Pelletier M.,Aix - Marseille University |
Cochard D.,University of Bordeaux 1 |
Boudadi-Maligne M.,University of Bordeaux 1 |
Crochet J.-Y.,ASPROGEO |
Bourguignon L.,INRAP ANTET ARSCAN
Comptes Rendus - Palevol | Year: 2015
Plio-Pleistocene climate oscillations in the different regions of Western Europe substantially influenced the evolutionary history of European leporids. Distinguishing rabbits (Oryctolagus) from hares (Lepus) in the archeological and palaeontological record of Pleistocene Europe is complicated due to the variability of their size and morphology. Here, we present the first description of two Pleistocene leporid species from Bois-de-Riquet (Lézignan-la-Cèbe, Hérault) in southern France. The first, Oryctolagus cf. giberti, exhibits similar characteristics to rabbit species documented in Spain and, thus, for the first time is recorded outside the Iberian Peninsula. The second leporid is a hare represented by very limited number of non-diagnostic remains, which, unfortunately, precludes an exact species identification. Already known from Lower Pleistocene deposits in Central Europe and Spain, the presence of Lepus sp. in southern France sheds new light on the geographic extension of these species. In this respect, Bois-de-Riquet is an important paleontological site that can further our understanding of the evolutionary history and expansion of European leporids. © 2015 Académie des sciences.
Turq A.,University of Bordeaux 1 |
Roebroeks W.,Leiden University |
Bourguignon L.,Inrap AnTet Arscan |
Faivre J.-P.,University of Bordeaux 1
Journal of Human Evolution | Year: 2013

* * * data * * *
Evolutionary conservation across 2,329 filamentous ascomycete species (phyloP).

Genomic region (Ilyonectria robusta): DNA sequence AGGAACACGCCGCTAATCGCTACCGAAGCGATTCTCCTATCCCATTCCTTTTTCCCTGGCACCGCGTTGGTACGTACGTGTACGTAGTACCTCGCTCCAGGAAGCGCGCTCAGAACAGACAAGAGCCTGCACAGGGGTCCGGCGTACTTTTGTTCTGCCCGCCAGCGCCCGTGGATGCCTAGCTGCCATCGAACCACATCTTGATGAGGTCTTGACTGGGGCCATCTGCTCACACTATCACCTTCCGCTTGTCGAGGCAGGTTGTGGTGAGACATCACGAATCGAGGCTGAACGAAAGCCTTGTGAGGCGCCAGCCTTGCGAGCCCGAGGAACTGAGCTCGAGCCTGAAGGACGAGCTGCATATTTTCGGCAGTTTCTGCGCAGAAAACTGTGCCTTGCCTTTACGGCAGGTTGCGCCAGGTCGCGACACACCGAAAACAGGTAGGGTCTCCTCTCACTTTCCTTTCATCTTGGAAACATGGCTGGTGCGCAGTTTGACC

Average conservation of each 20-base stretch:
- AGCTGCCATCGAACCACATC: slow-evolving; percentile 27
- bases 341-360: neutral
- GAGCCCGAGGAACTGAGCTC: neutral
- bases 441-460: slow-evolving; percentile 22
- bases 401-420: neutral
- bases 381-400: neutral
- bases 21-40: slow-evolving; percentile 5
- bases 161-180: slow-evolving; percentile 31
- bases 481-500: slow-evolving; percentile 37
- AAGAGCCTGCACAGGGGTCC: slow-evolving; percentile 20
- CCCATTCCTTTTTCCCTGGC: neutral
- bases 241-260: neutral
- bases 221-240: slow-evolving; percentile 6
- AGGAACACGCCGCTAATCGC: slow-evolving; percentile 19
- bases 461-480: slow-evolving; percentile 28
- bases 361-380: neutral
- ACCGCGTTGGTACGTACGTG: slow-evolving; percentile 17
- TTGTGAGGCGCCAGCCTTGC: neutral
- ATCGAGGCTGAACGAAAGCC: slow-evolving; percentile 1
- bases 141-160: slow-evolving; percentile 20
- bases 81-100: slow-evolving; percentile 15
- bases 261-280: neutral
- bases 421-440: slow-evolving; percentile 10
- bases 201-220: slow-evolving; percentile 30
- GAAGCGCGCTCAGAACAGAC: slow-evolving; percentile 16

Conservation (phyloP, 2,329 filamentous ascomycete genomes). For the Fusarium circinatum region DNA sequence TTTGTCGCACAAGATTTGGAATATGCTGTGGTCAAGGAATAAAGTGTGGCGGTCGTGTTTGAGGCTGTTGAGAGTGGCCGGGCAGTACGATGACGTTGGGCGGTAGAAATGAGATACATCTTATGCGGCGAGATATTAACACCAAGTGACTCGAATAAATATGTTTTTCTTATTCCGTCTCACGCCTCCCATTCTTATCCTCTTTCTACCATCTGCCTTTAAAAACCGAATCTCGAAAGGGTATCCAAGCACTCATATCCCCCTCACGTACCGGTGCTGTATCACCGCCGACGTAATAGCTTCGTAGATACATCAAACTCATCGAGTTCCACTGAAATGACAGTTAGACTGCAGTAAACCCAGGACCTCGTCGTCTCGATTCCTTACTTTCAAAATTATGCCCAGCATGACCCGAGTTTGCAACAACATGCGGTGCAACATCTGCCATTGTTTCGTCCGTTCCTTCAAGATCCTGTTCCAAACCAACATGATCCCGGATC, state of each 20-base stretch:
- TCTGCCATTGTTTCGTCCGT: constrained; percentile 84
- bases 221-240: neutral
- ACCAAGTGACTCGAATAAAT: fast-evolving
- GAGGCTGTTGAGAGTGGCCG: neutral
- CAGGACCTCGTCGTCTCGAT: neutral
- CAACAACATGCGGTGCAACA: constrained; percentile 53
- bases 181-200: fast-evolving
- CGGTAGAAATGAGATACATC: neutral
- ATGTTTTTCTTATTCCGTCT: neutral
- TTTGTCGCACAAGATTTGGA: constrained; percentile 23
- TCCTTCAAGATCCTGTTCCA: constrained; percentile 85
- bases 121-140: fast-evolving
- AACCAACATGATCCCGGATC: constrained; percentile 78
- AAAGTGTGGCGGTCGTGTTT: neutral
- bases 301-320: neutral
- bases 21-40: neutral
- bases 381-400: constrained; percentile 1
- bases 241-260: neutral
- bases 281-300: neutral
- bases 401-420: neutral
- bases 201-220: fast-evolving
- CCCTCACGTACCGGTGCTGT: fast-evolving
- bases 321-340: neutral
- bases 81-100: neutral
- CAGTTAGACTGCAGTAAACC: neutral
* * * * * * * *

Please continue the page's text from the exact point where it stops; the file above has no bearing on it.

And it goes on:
The importance of the transport of stone artefacts in structuring Neandertal lithic assemblages has often been addressed, but the degree to which this led to fragmentation of lithic reduction over Middle Palaeolithic landscapes has not been explicitly studied thus far. Large-scale excavations of Middle Palaeolithic open-air sites and refitting studies of the retrieved assemblages have yielded new, high-resolution data on the mobile aspects of Neandertal stone tool technology. In this paper, we integrate lithic technology and raw material data from recent studies of Middle Palaeolithic open-air and rock shelter sites in Western Europe. We demonstrate that the results of a variety of typological, technological (especially refitting), and lithological studies have important consequences for our knowledge of the acquisition of raw materials and subsequent production, usage and discard of stone artefacts in the Middle Palaeolithic. Neandertal production and use of stone tools was fragmented in three domains: the spatial, the temporal and the social domain. We show that this versatile segmentation of stone artefact handling strategies is a main determinant of the character of the Neandertal archaeological record. Our data testify to ubiquitous and continuous transport of stone artefacts of a wide variety of forms, picked by Neandertals using selection criteria that were sometimes far removed from what archaeologists have traditionally considered, and to some degree still consider, to be desired end products of knapping activities. The data presented here testify to the variability and versatility of Middle Palaeolithic stone tool technology, whose fragmented character created very heterogeneous archaeological assemblages, usually the product of a wide variety of independent import, use, discard and/or subsequent transport events. © 2013 Elsevier Ltd.